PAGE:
Note:

I see there were earlier Lennon Sister paper dolls from 1957 that are just in booklets, not in a nice carrying tin.

Lennon Sisters from the Lawrence Welk Show Paper DollsLennon Sisters from the Lawrence Welk Show Paper DollsView DetailsLennon Stars From the Lawrence Welk Tv Show Paper DollLennon Stars From the Lawrence Welk Tv Show Paper DollView Details1958 JANET LENNON cut-out doll - authorized edition Paper Dolls1958 JANET LENNON cut-out doll – authorized edition Paper DollsView Details

Sugar and Spike

I didn’t remember paper dolls with Sugar and Spike that Karen mentioned, but I sure remember how fun their comic books were. Maybe we should save the topic of favorite comic books for another post, but I couldn’t resist checking Amazon for them. The vintage covers are quite pricey.

Sugar & Spike (Oct. #85/1969) (DC Comic Book, Oct #85)Sugar & Spike (Oct. #85/1969) (DC Comic Book, Oct #85)View DetailsSugar And Spike (Sugar And Spike, No.41)Sugar And Spike (Sugar And Spike, No.41)View DetailsSugar and Spike Dc Comic Books Issue 68Sugar and Spike Dc Comic Books Issue 68View DetailsSugar & Spike (1956 series) #77Sugar & Spike (1956 series) #77View DetailsSUGAR AND SPIKE COMICS #67 (NO 67)SUGAR AND SPIKE COMICS #67 (NO 67)View DetailsSugar & Spike (1956 series) #80Sugar & Spike (1956 series) #80View Details

Tell me about your memories of paper dolls.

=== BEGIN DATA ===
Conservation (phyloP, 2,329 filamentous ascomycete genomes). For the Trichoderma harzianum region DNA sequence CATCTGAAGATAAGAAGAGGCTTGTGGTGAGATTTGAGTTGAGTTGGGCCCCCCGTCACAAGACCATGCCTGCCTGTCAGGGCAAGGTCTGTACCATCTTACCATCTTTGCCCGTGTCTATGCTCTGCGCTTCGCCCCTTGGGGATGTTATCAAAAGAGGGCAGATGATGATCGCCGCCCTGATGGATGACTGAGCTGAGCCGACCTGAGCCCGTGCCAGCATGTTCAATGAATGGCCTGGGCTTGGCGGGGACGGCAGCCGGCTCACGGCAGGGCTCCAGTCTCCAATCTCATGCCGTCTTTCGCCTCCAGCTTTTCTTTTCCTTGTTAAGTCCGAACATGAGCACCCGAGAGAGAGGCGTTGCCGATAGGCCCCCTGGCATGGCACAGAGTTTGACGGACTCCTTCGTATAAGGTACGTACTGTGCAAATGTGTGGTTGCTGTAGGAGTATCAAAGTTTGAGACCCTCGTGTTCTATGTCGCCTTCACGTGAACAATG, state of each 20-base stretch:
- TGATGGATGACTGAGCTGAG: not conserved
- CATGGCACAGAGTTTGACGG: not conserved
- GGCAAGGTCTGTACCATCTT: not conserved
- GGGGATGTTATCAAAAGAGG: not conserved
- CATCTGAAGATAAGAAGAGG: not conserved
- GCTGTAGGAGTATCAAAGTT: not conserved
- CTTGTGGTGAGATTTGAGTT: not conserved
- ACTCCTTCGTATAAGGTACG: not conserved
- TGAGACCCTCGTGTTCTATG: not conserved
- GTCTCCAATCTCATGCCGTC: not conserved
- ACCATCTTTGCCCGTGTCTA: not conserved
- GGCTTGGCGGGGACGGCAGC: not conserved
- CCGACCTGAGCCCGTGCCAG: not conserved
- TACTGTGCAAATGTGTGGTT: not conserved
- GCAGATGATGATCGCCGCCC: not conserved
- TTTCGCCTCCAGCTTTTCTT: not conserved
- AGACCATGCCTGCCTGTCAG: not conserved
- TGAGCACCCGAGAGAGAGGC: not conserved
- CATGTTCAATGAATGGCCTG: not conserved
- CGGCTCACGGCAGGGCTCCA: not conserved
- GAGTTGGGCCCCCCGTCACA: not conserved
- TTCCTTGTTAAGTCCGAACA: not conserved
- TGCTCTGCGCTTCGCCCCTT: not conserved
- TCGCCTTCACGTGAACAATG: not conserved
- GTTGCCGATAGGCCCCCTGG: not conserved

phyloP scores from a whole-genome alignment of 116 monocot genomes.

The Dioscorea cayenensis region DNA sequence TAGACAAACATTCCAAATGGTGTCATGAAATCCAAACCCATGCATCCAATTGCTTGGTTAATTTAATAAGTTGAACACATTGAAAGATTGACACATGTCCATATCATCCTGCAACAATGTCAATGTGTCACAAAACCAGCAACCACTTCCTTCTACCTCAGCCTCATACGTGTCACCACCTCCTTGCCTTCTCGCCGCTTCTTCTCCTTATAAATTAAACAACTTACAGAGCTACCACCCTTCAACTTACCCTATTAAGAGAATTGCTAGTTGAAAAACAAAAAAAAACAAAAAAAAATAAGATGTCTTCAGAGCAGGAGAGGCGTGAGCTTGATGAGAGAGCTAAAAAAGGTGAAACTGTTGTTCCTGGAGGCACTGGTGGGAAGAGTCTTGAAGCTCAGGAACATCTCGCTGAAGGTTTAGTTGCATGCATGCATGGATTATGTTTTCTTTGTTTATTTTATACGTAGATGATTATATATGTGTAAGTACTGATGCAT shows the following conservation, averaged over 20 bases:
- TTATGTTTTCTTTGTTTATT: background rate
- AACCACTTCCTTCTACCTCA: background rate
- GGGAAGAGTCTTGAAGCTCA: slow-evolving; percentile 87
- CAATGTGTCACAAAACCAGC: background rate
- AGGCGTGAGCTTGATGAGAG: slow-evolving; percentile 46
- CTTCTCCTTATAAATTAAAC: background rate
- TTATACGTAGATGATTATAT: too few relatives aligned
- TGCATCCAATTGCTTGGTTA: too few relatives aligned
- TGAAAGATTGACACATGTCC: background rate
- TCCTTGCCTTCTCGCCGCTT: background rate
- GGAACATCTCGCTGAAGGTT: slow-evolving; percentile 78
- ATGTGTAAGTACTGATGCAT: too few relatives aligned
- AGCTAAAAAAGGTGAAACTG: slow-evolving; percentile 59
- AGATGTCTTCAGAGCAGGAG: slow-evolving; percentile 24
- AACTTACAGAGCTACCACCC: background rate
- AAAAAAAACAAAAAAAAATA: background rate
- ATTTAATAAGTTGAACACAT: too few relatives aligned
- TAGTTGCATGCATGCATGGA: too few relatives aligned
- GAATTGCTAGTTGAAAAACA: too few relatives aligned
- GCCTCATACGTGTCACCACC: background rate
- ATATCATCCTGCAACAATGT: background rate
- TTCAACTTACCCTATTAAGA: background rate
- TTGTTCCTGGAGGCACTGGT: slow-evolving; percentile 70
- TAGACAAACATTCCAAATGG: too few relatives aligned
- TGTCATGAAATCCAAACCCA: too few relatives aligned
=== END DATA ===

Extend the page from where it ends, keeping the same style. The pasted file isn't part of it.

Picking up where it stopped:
Tangles with the Wind

Published in Capper’s Magazine, Heart of Home, 28th February 1990 by Cynthia Ross (Gail’s daughter)

Tangles with the Wind

Back in 1952, I had my first tangle with a strong Kansas wind. During a picnic out at the city lake, our family and cousins gathered in a shelter house for lunch. (In Kansas, if you don’t use a shelter house, your food will be blown right off your plate.)

As it sometimes happens, the children became wild as March hares after being fed. The adults usually just want to just talk or take a nap after a meal. I was about 2 years old at the time and had been watching older kids climb upon an arched window opening of the shelter, then jumping the short distance to the grass below.

Before long I decided to give it a try. With my short, baby fat legs, I climbed upon the ledge of the opening. All was going well until a strong northerly gust blew me right back down on the cement floor, breaking my arm in the fall.

Cindy Martin 1952

Cindy Martin, not yet 2.

I learned to respect our Kansas wind. Most of the time I count it as a friend, but I’ll always remember when we tangled some 37 years ago.

I’ve heard many pioneer women were said to have nearly gone crazy by the relentless wind…. but I find the wind rather soothing at times. I especially enjoy the changing seasons we have here in Kansas with the wind almost constant in early spring and fall.